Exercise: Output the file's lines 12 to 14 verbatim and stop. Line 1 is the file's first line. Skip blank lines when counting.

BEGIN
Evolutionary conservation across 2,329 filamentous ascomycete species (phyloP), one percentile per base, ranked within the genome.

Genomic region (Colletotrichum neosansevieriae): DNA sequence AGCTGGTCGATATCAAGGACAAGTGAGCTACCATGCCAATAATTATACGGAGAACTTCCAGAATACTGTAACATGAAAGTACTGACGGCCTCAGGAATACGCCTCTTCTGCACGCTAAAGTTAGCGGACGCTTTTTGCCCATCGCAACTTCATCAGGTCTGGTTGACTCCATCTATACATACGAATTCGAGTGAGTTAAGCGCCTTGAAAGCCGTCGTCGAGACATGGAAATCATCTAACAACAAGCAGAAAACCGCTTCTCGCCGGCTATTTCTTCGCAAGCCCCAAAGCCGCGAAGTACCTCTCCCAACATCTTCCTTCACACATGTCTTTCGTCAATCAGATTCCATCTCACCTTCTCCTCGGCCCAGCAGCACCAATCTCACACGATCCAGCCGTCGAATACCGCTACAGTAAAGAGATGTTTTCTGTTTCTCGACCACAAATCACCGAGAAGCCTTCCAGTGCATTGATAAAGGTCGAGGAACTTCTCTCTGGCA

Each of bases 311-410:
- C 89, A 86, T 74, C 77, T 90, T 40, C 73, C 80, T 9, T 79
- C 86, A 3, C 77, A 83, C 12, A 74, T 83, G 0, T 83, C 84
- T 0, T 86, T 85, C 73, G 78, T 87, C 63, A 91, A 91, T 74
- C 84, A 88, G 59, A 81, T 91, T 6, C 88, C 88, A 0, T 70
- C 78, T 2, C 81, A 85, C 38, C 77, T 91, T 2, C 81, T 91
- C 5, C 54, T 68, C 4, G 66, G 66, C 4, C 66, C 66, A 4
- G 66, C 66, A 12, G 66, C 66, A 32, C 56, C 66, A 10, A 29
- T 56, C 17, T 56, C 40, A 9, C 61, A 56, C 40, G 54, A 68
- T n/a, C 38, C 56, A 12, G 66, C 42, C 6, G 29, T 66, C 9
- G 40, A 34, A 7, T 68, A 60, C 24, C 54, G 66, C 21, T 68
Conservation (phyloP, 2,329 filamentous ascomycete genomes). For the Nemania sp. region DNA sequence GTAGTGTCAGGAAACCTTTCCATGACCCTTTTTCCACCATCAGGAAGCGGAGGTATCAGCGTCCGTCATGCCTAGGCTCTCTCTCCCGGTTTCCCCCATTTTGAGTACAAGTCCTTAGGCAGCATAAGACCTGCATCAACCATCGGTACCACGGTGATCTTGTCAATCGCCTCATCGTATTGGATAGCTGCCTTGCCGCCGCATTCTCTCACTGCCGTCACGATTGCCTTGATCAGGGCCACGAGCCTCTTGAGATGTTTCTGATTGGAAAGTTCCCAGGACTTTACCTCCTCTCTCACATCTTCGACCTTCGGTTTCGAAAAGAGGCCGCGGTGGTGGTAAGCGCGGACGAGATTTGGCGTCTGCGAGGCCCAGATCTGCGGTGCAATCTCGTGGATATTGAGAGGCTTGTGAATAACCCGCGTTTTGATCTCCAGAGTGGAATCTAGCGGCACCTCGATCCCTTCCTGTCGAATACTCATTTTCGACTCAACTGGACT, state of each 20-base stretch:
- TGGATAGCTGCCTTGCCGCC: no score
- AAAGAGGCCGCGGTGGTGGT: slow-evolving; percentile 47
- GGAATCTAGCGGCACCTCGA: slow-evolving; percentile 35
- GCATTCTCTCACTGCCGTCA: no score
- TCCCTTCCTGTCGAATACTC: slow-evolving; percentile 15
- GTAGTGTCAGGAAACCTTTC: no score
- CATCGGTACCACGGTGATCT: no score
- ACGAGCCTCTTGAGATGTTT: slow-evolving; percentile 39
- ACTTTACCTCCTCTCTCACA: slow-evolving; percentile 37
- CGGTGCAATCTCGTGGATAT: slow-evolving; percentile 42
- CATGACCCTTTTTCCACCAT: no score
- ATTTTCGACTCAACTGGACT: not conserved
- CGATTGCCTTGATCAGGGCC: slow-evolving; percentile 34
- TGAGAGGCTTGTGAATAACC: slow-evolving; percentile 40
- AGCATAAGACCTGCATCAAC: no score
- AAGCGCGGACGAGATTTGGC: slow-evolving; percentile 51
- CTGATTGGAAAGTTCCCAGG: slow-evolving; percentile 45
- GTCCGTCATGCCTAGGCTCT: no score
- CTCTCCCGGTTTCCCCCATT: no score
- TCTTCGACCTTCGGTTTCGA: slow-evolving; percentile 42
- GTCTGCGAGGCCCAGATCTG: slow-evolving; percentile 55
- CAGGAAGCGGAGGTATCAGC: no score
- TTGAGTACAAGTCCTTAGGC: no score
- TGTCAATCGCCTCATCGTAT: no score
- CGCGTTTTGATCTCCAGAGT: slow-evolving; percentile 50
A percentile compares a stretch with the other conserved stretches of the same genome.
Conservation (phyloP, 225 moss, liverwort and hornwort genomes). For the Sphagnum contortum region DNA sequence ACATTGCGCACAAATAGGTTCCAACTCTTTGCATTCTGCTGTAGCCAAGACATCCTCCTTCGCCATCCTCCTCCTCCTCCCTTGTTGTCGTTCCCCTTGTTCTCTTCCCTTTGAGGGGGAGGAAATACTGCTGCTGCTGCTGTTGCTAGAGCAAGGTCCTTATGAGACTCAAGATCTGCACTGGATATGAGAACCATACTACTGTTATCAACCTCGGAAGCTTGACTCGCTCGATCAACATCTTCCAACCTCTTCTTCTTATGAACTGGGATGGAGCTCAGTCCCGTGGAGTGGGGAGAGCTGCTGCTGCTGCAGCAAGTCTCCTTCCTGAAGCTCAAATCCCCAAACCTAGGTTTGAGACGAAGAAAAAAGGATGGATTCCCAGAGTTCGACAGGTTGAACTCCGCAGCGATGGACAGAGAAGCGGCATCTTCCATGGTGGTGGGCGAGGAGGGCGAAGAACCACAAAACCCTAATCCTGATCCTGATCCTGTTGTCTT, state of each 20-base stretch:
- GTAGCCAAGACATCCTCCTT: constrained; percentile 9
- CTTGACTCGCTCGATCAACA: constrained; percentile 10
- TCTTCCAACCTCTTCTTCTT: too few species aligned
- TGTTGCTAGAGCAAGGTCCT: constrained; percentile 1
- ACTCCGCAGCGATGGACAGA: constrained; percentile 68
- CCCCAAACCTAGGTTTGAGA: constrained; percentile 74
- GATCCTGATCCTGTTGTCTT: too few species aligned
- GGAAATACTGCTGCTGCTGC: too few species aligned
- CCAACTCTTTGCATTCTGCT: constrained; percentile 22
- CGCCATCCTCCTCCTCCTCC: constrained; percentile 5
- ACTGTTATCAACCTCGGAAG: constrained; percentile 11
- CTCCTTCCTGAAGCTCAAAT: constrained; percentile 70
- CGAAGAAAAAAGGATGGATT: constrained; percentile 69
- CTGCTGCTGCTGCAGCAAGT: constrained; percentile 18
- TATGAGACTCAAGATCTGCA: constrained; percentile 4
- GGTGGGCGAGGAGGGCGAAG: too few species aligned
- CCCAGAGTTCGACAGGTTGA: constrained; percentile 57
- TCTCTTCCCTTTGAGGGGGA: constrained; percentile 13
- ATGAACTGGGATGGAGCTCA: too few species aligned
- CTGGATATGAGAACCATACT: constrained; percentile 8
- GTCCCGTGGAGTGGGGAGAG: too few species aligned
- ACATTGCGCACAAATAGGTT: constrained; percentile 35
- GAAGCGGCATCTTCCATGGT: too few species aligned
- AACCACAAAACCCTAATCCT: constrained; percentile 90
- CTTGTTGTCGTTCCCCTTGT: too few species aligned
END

- T n/a, C 38, C 56, A 12, G 66, C 42, C 6, G 29, T 66, C 9
- G 40, A 34, A 7, T 68, A 60, C 24, C 54, G 66, C 21, T 68
Conservation (phyloP, 2,329 filamentous ascomycete genomes). For the Nemania sp. region DNA sequence GTAGTGTCAGGAAACCTTTCCATGACCCTTTTTCCACCATCAGGAAGCGGAGGTATCAGCGTCCGTCATGCCTAGGCTCTCTCTCCCGGTTTCCCCCATTTTGAGTACAAGTCCTTAGGCAGCATAAGACCTGCATCAACCATCGGTACCACGGTGATCTTGTCAATCGCCTCATCGTATTGGATAGCTGCCTTGCCGCCGCATTCTCTCACTGCCGTCACGATTGCCTTGATCAGGGCCACGAGCCTCTTGAGATGTTTCTGATTGGAAAGTTCCCAGGACTTTACCTCCTCTCTCACATCTTCGACCTTCGGTTTCGAAAAGAGGCCGCGGTGGTGGTAAGCGCGGACGAGATTTGGCGTCTGCGAGGCCCAGATCTGCGGTGCAATCTCGTGGATATTGAGAGGCTTGTGAATAACCCGCGTTTTGATCTCCAGAGTGGAATCTAGCGGCACCTCGATCCCTTCCTGTCGAATACTCATTTTCGACTCAACTGGACT, state of each 20-base stretch: